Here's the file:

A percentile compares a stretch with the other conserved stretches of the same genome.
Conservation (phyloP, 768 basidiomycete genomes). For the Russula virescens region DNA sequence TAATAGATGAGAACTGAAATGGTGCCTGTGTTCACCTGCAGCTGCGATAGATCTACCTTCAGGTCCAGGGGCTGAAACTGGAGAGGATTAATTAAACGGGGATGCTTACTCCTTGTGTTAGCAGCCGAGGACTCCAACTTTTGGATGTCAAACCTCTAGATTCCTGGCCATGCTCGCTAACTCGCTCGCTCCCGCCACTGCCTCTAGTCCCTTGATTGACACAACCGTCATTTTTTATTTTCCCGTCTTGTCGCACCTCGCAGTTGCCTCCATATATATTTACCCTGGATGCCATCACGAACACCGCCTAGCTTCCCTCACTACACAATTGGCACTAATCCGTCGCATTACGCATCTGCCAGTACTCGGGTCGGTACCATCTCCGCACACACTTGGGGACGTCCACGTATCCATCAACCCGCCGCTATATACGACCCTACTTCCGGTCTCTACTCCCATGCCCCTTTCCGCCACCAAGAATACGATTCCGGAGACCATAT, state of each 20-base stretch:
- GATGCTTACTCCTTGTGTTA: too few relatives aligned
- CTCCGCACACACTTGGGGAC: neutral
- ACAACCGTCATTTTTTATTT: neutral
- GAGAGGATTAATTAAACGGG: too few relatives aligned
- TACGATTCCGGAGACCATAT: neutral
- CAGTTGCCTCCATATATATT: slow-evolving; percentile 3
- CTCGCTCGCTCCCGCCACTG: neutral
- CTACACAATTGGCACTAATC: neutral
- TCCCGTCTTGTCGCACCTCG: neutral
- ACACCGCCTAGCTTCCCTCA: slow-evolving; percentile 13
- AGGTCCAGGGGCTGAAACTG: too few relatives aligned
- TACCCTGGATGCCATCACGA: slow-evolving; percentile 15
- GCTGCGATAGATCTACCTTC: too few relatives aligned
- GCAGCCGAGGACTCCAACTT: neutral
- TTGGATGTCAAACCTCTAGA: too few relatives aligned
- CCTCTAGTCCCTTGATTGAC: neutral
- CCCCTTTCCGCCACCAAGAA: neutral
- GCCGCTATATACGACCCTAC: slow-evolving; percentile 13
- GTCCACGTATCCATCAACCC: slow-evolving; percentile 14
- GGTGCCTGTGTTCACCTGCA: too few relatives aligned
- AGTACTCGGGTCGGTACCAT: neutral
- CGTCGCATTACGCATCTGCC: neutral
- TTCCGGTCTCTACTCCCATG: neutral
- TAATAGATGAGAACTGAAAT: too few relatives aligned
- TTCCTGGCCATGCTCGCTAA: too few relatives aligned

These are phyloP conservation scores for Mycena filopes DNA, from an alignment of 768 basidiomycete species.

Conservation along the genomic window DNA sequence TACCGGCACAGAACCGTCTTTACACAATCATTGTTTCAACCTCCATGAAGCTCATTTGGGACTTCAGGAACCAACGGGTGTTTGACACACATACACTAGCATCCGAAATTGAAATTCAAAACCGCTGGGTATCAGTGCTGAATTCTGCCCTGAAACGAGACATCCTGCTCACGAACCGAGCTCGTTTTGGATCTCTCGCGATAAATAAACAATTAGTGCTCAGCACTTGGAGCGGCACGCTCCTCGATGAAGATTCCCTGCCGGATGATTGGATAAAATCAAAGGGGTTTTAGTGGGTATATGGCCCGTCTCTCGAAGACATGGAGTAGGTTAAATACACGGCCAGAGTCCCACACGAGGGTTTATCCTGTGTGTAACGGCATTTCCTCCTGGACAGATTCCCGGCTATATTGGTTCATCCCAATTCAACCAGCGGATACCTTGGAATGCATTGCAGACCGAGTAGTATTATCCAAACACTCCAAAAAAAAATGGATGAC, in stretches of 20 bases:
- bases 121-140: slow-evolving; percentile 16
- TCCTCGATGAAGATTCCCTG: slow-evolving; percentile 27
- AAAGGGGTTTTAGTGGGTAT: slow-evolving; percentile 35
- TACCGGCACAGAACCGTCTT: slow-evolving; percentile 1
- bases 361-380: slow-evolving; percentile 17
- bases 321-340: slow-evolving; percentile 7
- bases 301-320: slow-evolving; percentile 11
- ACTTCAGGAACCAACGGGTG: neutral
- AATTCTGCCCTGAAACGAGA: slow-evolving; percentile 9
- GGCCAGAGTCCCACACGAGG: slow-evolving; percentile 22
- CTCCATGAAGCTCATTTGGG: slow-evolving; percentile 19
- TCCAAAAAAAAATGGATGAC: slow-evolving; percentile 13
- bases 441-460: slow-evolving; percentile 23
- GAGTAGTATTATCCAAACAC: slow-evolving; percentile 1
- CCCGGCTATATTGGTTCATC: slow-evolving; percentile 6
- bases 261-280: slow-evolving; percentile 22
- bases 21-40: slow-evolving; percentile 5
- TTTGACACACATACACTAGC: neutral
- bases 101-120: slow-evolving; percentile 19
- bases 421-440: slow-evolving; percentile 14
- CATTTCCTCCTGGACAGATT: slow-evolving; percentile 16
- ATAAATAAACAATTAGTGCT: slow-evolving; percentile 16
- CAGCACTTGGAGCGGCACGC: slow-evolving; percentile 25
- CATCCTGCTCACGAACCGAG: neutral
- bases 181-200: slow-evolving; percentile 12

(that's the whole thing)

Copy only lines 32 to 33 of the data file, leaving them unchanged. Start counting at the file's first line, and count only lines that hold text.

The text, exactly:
- AAAGGGGTTTTAGTGGGTAT: slow-evolving; percentile 35
- TACCGGCACAGAACCGTCTT: slow-evolving; percentile 1